Slandering the Red States, Part V: Why Won’t NPR Tell the Real Story? Help Me Ask!

We are nearing the end of my investigation into NPR’s disgraceful three-part series on South Dakota’s Department of Social Services. NPR alleged that the state agency “kidnaps” Indian children from Indian reservations, and places them in white foster homes because it profits by doing so, and because this kidnapping scheme financially benefits South Dakota’s current governor, Dennis Daugaard. I deconstructed these absurd accusation here, here, here and here. NPR’s story was, to put it politely, a tissue of lies and deceptions. In a sane world, South Dakota’s responsible officials would be able to sue NPR for defamation. That, of course, is not the world we live in.

Apart from all of NPR’s specific misrepresentations and errors, a broader and more important point looms over the series on South Dakota’s Indians. There is, indeed, a terrible problem, but NPR didn’t have the courage to identify it honestly. Unemployment on South Dakota’s reservations runs around 80%. There are hardly any jobs, other than manning convenience stores. Tribal leaders have estimated that the alcoholism rate also runs around 80%. Think about it: who would want to live in a place where there are virtually no jobs? Only those who are content with dependency and happy to live on welfare. There are plenty of hard-working, ambitious Indians, but few of them live on reservations.

If you imagine a place where 80% of the people are unemployed and 80%–not coincidentally–are also alcoholics, do you suppose that there will be serious problems involving children? Problems like abuse and neglect? Of course. Hence, by virtue of requests that it gets from tribal law enforcement and directives from tribal courts, South Dakota’s Department of Social Services has the unenviable task of trying to rescue some of those abused or neglected children.

That is the real story, but NPR didn’t have the courage to tell it. NPR would have been hampered, of course, by the fact that state employees are barred by confidentiality laws from talking about the facts of particular cases. So it was much easier for a lazy NPR reporter–in this case, Laura Sullivan–to simply take the tall tales that she was told on the reservations as gospel. That was bad enough, but she added her own endorsement of those fables, and worse yet, her own fabrications.

In two emails (so far) I have asked Laura Sullivan a series of questions which she has not yet deigned to answer:

1) Why did you tell NPR’s listeners that DSS “kidnaps” Indian children from reservations, when in fact DSS can act only pursuant to an order of a tribal court or a request from tribal law enforcement?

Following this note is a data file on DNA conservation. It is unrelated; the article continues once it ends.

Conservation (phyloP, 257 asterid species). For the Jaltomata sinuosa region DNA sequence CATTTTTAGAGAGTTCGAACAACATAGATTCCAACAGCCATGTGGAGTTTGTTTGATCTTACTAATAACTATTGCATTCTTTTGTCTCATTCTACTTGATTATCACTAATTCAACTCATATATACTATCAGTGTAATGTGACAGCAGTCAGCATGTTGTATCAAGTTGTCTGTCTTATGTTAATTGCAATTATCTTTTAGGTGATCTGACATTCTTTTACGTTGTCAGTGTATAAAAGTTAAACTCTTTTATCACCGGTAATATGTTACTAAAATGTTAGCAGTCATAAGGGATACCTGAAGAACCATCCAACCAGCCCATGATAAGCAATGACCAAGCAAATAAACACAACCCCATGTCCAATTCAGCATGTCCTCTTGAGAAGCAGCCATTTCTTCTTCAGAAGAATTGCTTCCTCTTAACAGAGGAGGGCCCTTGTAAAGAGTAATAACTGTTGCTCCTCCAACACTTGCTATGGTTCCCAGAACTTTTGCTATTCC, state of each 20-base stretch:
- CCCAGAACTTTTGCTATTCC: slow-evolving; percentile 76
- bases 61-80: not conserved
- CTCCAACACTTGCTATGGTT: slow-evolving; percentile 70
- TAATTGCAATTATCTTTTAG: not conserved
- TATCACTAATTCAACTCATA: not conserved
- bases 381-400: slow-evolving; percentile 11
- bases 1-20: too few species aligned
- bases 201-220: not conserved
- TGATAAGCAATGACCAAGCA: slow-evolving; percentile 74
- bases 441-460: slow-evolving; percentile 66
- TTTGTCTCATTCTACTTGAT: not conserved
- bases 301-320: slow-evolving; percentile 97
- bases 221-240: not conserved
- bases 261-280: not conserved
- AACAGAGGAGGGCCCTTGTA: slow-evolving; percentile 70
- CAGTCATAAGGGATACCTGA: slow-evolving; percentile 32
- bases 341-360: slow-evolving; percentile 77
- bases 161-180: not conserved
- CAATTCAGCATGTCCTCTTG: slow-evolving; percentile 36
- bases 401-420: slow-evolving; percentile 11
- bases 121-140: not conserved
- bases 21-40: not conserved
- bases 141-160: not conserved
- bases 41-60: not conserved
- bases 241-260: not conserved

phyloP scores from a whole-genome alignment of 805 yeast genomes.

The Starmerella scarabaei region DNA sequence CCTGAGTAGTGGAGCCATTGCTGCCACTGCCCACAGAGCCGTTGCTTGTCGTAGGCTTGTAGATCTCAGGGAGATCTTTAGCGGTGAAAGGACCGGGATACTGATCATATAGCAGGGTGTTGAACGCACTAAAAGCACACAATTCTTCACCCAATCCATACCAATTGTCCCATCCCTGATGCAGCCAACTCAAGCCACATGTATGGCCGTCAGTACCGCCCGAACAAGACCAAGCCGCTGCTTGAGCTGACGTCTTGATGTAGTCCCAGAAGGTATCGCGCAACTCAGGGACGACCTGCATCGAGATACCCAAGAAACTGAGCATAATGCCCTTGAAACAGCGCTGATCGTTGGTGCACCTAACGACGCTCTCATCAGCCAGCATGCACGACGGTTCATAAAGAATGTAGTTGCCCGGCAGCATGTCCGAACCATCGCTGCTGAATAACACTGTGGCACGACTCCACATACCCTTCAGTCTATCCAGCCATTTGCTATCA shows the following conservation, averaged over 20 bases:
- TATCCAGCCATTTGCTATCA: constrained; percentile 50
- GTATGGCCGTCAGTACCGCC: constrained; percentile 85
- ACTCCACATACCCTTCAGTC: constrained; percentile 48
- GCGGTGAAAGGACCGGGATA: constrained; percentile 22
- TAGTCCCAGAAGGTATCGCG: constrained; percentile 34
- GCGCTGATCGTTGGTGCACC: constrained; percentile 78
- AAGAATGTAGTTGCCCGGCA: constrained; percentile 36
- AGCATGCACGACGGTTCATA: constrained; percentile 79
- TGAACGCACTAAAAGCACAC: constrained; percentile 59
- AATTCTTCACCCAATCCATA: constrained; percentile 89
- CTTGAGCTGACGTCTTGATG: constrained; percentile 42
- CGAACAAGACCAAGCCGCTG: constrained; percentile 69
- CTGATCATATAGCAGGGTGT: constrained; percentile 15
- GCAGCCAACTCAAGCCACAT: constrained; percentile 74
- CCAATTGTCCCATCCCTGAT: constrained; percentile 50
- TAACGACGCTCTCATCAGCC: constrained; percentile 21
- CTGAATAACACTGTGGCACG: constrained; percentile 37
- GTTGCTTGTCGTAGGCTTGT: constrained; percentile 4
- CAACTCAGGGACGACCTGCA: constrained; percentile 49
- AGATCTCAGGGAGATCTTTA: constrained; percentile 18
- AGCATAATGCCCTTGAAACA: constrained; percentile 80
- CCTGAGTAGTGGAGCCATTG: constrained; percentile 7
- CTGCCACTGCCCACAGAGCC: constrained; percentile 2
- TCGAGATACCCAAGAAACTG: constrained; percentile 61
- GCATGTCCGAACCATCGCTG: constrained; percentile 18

2) My second question was more of a request: Will you send me a copy of the tape of your interview with Kim Malsam-Rysdon and Vergina Wieseler of South Dakota’s Department of Social Services? I believe they told you, among other things, that the “kidnapping” claim is ridiculous and that DSS acts in response to requests from tribal authorities, and that you deliberately suppressed the information you got from them so that you could peddle a false but more sensational story. I think the tape will demonstrate this.

3) What is the source for your claim that South Dakota receives “almost a hundred million dollars a year” from the federal government for foster care?

4) What calculations did you carry out that supported your conclusion that South Dakota makes a profit by “kidnapping” Indian children and putting them into foster care?

To those questions I would add:

5) What efforts did you make to check the accuracy of the stories you were told by the Native Americans you interviewed for your series? In particular, what did you do to verify the information you got from Peter Lengkeek, who evidently lied to you? Why did you pass on his misrepresentations without verifying them?

6) There are obviously grave problems on South Dakota’s Indian reservations that impact Indian children. Why didn’t you talk about those problems and the real reasons why Indian children sometimes have to be removed from their homes, rather than trying to demonize South Dakota’s state employees?

So far, Ms. Sullivan has ignored my questions and refused to defend her false and misleading series. No doubt that is because it is easy to ignore emails from one person. But it is harder to ignore hundreds of emails. Laura Sullivan’s email address is [email protected] I suggest that you send one or more polite emails to Ms. Sullivan, asking her to respond to my questions and to comment more generally on the posts I have done.

I have also written NPR’s ombudsman, Edward Schumacher-Matos, to ask him to review my series and correct the inaccuracies in NPR’s programs. You can do that too, although it may not be so easy since you have to try to figure out his email address. After some research, I concluded that the best we can do is go here:

It will be interesting to see how NPR responds to our questions. I will no doubt have some follow-up once we have heard from them. Please help us to keep up the pressure.